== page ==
Millers Garden was one of several small beer gardens that dotted the Lakeview neighborhood landscape during the late nineteenth century. (See also Belmont Grove and Paradise Garden.) It occupied the northeast corner of Belmont and Leavitt Avenues and opened no later than 1894. The garden included a dance hall and a small outdoor dancing pavilion. By 1923, Millers Garden had closed and been replaced by residences.
Moulin Rouge Gardens
See Rainbo Gardens.
Nagl’s Grove was one of three large picnic groves located along North 40th Avenue (now Pulaski Road) that served visitors to the nearby Montrose, Saint Lucas, and Bohemian National Cemeteries. (See also Atlas Grove and Scheiner’s Grove.) Nagl’s occupied a site on the east side of 40th Avenue, about 150 feet south of where the road crossed the north branch of the Chicago River. The grove featured a restaurant and tavern, bowling alleys, two outdoor dancing pavilions, beverage bars, access to the river and a small pond, and several game booths and other amusements. By 1913, the restaurant and tavern had been demolished, and the Bohemian Old People’s Home and Orphan Asylum occupied part of the site.
Paradise Garden was one of several small beer gardens that operated in the Lakeview neighborhood during the late nineteenth century. (See also Belmont Grove and Millers Garden.) Consisting of little more than a dancing pavilion and a patch of open ground, it stood at the northeast corner of Melrose and Oakley Avenues. The garden opened no later than 1894 and closed by the early 1920s, replaced by residences.
Pilsen Summer Garden
During the early twentieth century, the Pilsen Brewing Company operated a summer beer garden, at 3101 West 26th Street, next to their brewery at 3045-3057 West 26th Street. It included a dance hall, banquet hall, and outdoor beverage bars.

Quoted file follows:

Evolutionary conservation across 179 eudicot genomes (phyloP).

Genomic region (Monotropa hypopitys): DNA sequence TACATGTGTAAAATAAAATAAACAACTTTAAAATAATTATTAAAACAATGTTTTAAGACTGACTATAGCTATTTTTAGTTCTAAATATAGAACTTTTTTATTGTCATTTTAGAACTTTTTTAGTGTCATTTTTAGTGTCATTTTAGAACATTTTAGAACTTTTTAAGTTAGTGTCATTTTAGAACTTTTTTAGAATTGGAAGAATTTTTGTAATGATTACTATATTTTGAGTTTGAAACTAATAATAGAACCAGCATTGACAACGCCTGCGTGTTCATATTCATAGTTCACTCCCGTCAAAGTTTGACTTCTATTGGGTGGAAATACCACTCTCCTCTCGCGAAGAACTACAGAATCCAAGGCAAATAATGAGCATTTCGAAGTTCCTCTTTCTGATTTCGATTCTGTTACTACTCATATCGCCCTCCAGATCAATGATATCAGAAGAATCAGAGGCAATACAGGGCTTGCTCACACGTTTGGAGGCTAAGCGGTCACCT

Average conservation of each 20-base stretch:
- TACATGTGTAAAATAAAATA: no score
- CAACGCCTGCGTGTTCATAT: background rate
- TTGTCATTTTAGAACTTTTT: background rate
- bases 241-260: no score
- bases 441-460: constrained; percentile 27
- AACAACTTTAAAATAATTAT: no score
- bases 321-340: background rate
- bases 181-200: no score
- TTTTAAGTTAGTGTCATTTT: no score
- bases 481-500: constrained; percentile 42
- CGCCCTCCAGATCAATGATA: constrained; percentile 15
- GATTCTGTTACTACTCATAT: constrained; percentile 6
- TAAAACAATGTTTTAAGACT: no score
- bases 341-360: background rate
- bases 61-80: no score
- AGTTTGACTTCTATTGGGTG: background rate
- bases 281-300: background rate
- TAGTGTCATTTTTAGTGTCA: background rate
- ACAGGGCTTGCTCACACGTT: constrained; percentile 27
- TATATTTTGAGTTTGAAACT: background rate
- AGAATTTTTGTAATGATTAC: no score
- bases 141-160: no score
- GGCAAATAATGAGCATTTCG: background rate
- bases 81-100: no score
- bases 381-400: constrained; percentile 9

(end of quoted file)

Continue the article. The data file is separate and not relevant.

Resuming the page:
Pilsener Summer Garden
The Pilsener Summer Garden occupied a roughly triangular piece of land between Montrose, Elston, and North 40th (later Pulaski) Avenues in the old Irving Park neighborhood on the city’s northwest side. In 1905, the resort featured a dancing pavilion, bowling alley, and at least two refeshment bars. By 1924, however, Pilsener’s had given way to urban growth, replaced by a filling station and new commercial storefronts along the increasingly busy Elston and Montrose Avenues.
See Rainbo Gardens.
See Sans Souci amusement park.
Scheiner’s was one of three picnic groves along North 40th Avenue (now Pulaski Road) that catered to summer revelers and visitors to the nearby Montrose, Saint Lucas, and Bohemian National Cemeteries. (See also Atlas Grove and Nagl’s Grove.) The picnic grove was located immediately south of Bohemian National Cemetery, on the east side of 40th Avenue, and straddled the north branch of the Chicago River. Present-day Foster Avenue forms what would have been the grove’s southern property line. During its heyday, in the 1900s and 1910s, Schiener’s Grove offered patrons a wide variety of activities and amenities. There was a restaurant and beer hall facing 40th Avenue, from which visitors could walk to a foot bridge that led to the picnic grove on the other side of the river. The picnic grove featured the standard dancing pavilion, bowling alleys, and beverage bars. Scheiner’s also offered complimentary parking; patrons could park their horse-drawn carriages in the grove’s own buggy shed.
See Riverview amusement park.
Sources: Sanborn Fire Insurance Company maps.
Image source: “Bismark Garden, Chicago, Ill.” published by V.O. Hammon: #235 (n.d.).